Alzohis is a company that has activities related to the submitted work. This study and this publication were produced and written in a responsible and ethical manner.

Additional information

Publisher’s note Springer Nature remains neutral with regard to jurisdictional claims in published maps and institutional affiliations.

Rights and permissions

Open Access This article is licensed under a Creative Commons Attribution 4.0 International License, which permits use, sharing, adaptation, distribution and reproduction in any medium or format, as long as you give appropriate credit to the original author(s) and the source, provide a link to the Creative Commons license, and indicate if changes were made. The images or other third party material in this article are included in the article’s Creative Commons license, unless indicated otherwise in a credit line to the material. If material is not included in the article’s Creative Commons license and your intended use is not permitted by statutory regulation or exceeds the permitted use, you will need to obtain permission directly from the copyright holder. To view a copy of this license, visit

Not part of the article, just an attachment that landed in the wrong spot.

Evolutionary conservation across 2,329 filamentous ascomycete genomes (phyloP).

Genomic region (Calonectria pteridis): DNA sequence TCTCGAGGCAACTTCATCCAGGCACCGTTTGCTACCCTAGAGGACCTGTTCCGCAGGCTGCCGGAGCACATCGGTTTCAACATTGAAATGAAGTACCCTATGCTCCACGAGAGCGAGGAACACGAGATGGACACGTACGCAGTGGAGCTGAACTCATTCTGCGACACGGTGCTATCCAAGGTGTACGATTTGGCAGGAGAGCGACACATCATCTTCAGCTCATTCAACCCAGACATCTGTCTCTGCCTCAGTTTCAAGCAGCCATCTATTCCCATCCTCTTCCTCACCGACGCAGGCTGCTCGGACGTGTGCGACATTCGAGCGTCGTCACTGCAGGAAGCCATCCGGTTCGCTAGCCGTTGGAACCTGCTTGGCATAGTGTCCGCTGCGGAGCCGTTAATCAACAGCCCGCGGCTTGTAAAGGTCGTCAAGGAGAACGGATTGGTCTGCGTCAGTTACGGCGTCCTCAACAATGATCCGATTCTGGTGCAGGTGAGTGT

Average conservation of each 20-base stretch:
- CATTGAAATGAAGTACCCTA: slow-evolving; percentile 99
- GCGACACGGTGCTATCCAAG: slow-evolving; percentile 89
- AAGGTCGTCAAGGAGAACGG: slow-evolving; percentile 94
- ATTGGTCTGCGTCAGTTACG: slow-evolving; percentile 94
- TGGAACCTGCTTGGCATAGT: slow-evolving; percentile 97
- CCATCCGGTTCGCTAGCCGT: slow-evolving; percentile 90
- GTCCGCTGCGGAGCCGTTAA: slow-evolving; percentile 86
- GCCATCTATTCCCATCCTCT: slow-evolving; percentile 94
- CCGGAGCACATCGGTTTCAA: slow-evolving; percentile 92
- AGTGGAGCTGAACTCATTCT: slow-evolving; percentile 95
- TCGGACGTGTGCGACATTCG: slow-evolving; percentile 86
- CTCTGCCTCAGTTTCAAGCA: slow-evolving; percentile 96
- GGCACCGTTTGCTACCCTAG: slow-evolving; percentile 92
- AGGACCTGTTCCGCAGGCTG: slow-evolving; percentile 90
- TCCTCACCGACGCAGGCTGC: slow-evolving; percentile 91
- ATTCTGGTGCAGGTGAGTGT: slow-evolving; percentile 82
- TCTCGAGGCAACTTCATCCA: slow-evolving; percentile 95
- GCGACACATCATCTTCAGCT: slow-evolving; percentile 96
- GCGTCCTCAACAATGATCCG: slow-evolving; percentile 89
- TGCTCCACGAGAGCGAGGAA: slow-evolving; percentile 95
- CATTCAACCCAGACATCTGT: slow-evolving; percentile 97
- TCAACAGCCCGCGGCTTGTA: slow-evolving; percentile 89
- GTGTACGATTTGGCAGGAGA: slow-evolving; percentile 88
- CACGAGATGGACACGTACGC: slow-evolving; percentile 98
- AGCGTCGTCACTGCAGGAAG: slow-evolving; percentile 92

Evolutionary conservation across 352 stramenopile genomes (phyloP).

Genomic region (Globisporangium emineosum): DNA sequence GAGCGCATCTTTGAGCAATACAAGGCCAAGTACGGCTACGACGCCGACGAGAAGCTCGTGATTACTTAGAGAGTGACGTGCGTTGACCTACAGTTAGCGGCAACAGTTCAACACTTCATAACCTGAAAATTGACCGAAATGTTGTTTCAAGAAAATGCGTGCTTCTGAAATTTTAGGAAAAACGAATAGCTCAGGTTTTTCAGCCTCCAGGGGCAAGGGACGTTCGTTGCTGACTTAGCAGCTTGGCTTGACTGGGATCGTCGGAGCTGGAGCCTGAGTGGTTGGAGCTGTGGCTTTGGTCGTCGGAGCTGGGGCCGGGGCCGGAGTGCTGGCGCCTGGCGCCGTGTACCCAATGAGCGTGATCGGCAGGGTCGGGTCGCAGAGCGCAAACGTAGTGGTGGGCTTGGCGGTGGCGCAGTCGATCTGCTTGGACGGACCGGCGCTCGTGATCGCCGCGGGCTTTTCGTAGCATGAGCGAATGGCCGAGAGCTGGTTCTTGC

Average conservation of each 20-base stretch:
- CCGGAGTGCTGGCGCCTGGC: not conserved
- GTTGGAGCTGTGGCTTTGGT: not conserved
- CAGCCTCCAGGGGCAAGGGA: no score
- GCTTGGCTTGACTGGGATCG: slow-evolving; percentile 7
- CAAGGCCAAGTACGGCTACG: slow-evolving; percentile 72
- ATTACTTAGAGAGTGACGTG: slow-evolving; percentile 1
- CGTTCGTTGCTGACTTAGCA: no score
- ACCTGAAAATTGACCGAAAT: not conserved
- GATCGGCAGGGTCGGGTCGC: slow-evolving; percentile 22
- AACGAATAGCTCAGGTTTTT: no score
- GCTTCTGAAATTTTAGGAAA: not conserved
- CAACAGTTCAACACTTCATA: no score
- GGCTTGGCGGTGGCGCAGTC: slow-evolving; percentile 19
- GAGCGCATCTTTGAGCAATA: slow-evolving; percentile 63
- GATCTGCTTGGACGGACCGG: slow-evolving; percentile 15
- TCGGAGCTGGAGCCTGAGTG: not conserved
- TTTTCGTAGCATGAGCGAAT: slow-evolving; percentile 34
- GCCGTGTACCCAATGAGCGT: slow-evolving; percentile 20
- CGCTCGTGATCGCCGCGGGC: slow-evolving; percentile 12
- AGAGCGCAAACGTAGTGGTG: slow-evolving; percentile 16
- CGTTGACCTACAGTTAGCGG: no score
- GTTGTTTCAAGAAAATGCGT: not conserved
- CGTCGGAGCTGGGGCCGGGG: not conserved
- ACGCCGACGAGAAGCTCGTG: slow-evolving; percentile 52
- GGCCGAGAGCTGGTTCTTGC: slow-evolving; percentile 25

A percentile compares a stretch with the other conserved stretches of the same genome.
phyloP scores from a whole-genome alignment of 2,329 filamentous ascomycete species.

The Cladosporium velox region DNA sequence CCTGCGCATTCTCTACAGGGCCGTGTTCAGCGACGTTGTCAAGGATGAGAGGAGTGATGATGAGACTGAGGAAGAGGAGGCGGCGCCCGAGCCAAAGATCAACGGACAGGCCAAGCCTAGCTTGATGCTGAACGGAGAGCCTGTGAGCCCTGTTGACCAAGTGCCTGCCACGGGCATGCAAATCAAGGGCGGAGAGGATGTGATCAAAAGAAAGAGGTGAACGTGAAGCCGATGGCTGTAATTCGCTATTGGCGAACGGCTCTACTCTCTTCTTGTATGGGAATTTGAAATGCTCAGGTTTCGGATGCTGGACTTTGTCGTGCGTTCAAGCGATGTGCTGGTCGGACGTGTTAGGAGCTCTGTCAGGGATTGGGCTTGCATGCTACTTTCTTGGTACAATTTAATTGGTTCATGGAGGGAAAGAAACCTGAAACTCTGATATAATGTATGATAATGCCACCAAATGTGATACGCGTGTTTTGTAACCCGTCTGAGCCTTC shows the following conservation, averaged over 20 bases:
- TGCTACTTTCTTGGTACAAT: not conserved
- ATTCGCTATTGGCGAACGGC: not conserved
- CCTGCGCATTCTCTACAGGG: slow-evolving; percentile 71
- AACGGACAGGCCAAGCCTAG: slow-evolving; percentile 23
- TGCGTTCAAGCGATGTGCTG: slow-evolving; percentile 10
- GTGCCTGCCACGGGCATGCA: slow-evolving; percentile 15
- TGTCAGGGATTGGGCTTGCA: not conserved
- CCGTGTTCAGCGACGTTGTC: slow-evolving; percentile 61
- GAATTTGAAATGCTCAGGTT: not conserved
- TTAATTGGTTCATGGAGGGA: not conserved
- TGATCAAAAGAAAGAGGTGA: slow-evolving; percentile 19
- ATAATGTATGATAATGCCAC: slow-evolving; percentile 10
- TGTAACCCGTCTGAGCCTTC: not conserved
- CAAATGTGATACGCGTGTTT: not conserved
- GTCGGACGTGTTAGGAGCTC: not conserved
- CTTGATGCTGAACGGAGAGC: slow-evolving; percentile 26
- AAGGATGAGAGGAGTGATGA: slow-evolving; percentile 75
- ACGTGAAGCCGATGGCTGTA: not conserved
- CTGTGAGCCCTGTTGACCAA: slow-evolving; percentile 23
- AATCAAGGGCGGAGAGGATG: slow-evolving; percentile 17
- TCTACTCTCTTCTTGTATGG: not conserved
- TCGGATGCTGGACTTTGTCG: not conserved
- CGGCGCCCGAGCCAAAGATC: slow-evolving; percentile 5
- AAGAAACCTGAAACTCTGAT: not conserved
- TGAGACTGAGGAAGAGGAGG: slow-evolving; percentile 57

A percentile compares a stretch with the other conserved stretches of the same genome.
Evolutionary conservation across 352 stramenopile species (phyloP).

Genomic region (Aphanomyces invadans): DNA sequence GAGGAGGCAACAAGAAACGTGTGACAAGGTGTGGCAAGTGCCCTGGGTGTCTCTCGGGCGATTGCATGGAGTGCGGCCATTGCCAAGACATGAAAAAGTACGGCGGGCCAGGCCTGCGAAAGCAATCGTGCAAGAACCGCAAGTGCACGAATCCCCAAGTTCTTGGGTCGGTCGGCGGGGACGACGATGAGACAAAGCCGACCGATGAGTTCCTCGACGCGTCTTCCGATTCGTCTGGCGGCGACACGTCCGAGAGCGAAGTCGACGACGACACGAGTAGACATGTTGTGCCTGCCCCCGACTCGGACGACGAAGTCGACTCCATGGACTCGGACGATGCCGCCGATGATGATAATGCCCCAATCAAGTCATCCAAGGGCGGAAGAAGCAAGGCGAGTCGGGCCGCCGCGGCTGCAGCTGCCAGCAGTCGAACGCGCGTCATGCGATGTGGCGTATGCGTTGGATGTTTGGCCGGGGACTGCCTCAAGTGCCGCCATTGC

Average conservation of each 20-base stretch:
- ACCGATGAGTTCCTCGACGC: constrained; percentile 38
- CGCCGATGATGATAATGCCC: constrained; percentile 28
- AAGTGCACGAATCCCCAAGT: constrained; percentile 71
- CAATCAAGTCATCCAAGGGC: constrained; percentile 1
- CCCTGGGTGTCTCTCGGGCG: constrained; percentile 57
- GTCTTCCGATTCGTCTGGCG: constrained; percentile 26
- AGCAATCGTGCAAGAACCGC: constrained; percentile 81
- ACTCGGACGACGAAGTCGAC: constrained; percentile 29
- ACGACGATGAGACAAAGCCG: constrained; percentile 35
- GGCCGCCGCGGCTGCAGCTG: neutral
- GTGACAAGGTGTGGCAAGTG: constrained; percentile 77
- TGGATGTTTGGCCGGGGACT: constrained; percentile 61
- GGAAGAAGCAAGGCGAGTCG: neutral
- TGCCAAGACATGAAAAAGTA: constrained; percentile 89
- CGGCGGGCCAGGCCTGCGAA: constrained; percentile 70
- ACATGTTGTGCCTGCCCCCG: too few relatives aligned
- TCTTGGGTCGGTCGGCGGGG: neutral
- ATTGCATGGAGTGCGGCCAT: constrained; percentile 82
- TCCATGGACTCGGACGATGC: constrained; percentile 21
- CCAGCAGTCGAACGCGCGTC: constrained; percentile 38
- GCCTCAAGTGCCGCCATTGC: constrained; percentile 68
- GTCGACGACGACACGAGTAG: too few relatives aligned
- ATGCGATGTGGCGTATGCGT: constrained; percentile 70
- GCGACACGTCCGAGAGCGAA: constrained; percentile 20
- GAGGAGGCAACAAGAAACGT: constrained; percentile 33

Reprints and Permissions

About this article

Verify currency and authenticity via CrossMark

Cite this article

Pillet, LE., Taccola, C., Cotoni, J. et al. Correlation between cognition and plasma noradrenaline level in Alzheimer’s disease: a potential new blood marker of disease evolution. Transl Psychiatry 10, 213 (2020).

Download citation

  • Received:

  • Revised:

  • Accepted:

  • Published:

  • DOI:


Quick links